Experiance & Hiring after the course
After receiving your pilot licenses and ratings, you will need to build flight experience. One constructive way is to obtain a Certified Flight Instructor certificate. This will allow you to use your new skills to train other pilots, which should enhance your own skills and knowledge while building your flight experience and earning some money. Other options for building single-engine flight time include flying for local radio traffic stations, small cargo operators, crop dusting operators, pipeline inspecting operators, etc. Once you have acquired a few hundred hours of flight time, you can start applying for multi-engine flying jobs. These are more challenging to obtain because the insurance requirements on the operators are more stringent.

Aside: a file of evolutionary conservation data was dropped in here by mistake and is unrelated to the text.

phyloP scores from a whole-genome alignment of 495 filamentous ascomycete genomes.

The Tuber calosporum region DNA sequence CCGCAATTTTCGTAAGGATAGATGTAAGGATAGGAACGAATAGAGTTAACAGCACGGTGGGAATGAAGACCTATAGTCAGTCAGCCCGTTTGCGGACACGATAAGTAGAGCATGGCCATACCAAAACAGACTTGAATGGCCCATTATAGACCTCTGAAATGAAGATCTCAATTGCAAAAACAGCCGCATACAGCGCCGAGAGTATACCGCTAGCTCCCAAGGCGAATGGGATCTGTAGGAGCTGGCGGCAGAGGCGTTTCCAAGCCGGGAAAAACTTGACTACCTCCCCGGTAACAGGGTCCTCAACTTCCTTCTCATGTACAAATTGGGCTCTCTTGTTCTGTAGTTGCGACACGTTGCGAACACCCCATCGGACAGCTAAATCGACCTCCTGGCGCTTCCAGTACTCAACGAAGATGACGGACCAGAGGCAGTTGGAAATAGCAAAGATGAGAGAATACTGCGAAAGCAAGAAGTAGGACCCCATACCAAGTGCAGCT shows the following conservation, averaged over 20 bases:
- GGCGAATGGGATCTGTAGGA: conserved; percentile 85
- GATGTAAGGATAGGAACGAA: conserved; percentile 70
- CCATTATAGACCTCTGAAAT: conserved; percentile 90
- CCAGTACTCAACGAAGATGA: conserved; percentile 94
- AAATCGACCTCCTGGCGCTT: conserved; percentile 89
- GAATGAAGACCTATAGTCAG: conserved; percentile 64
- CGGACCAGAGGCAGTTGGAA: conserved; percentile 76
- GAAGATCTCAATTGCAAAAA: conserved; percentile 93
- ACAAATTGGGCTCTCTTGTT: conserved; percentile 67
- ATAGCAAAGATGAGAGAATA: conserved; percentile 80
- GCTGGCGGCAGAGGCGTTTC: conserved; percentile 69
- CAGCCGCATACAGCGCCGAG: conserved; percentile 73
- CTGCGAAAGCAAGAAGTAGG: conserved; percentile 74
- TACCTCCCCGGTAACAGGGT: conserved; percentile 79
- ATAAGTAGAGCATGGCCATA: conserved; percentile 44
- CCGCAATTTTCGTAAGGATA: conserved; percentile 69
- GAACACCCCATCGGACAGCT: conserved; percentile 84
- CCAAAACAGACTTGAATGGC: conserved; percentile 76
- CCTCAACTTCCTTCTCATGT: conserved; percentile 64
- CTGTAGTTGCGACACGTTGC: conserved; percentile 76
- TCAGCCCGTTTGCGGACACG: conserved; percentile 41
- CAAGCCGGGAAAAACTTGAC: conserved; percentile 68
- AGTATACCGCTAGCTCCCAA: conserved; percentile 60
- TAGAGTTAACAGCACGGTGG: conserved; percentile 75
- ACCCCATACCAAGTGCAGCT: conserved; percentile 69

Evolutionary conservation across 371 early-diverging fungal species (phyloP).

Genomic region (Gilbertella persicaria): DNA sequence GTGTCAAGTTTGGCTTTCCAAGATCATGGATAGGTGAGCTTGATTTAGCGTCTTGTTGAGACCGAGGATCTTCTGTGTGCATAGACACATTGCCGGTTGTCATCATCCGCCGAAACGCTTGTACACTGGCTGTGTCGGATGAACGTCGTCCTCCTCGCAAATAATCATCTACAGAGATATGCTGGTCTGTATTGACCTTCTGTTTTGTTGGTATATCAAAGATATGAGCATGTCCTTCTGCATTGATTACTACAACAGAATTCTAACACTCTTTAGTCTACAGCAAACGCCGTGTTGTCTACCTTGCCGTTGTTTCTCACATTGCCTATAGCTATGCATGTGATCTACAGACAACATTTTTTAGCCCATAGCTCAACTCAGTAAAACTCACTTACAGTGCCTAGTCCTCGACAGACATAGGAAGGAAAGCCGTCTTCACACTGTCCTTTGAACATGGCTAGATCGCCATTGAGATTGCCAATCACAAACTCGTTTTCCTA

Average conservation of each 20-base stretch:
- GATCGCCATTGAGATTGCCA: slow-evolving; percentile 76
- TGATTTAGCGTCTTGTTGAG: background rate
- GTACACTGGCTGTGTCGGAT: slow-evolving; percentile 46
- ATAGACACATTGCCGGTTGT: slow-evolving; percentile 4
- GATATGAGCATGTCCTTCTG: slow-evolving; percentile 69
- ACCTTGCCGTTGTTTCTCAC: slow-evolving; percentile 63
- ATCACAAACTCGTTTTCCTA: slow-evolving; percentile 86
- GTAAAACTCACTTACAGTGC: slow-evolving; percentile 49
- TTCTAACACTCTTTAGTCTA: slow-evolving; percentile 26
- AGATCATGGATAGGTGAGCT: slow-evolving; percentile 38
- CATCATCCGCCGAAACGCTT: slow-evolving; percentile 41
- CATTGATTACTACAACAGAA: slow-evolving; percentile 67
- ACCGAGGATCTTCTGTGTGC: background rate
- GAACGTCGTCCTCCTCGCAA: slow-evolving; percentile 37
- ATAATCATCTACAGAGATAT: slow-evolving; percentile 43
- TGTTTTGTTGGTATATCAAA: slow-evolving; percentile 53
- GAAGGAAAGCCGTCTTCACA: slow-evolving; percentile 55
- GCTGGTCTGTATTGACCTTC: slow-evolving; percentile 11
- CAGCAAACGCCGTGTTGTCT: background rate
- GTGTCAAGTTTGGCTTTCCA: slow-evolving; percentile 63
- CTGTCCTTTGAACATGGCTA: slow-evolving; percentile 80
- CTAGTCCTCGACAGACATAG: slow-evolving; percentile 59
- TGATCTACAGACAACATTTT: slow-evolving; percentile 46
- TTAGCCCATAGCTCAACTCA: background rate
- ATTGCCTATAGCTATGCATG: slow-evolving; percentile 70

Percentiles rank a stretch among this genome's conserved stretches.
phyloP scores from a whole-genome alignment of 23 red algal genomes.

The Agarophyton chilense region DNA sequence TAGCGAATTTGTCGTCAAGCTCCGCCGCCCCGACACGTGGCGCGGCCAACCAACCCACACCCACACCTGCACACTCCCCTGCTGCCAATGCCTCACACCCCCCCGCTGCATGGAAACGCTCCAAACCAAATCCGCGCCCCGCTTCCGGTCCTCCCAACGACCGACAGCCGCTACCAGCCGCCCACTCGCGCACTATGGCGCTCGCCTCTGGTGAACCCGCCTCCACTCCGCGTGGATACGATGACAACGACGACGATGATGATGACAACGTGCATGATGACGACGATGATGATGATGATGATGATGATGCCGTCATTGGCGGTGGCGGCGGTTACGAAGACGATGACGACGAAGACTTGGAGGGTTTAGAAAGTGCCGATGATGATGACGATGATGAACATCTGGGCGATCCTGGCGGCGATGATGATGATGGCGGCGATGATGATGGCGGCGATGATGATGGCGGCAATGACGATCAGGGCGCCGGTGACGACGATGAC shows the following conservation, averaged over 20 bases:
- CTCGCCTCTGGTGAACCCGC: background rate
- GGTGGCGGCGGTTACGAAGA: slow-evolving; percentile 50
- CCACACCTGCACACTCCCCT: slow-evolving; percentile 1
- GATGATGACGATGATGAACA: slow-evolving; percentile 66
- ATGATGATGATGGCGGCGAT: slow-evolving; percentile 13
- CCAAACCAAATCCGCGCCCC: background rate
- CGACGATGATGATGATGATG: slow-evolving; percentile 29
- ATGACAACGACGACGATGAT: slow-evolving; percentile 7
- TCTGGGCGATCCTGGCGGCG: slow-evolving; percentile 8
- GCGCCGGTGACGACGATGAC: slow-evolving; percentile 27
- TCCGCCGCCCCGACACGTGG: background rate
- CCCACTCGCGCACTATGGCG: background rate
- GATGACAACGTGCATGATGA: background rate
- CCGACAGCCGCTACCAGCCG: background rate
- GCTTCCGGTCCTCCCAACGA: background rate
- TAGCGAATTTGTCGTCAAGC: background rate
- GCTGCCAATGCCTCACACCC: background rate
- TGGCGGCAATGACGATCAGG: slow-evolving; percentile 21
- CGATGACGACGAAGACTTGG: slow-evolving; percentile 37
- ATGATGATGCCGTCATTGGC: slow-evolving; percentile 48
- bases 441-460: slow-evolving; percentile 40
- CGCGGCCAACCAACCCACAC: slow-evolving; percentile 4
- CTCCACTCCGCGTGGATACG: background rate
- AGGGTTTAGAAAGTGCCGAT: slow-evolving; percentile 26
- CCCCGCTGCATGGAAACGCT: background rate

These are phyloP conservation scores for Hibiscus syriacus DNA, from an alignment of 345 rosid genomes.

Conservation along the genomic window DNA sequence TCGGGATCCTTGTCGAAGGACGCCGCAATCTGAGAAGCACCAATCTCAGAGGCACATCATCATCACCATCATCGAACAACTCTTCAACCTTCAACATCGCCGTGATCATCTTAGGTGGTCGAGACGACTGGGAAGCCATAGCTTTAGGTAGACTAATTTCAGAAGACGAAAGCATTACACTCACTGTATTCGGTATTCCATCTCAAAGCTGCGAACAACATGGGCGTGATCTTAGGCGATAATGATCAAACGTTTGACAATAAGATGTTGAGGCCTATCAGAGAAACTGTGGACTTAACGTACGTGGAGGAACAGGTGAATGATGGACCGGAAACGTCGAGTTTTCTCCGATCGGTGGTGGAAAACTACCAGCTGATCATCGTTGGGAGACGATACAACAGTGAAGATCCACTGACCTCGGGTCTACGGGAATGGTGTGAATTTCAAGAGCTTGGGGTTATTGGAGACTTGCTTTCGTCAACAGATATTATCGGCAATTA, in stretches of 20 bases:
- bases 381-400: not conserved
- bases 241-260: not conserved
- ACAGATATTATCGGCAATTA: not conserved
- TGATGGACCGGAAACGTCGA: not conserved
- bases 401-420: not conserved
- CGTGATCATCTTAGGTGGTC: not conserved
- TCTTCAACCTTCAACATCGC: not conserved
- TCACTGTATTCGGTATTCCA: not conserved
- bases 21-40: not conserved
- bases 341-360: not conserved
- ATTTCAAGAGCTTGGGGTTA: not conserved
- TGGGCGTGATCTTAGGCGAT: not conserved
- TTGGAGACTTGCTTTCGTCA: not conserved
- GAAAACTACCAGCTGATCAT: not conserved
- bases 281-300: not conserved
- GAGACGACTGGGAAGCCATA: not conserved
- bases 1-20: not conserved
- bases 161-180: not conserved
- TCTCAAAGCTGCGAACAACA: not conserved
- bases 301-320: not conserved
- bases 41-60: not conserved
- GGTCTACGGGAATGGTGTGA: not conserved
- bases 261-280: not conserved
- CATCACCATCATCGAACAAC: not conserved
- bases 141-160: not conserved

That’s where having a good number of single-engine flight hours will be helpful. CAFS highly recommends that you network with other pilots who are one or two steps ahead of you. The single greatest way to achieve employment in aviation is through the recommendation of a pilot currently employed where you want to work. Because airlines entrust their pilot work force with expensive aircraft and the lives of their passengers, character recommendations are almost as important as flight experience. After deciding which airlines you want to apply with and obtaining these companies’ minimum requirements for employment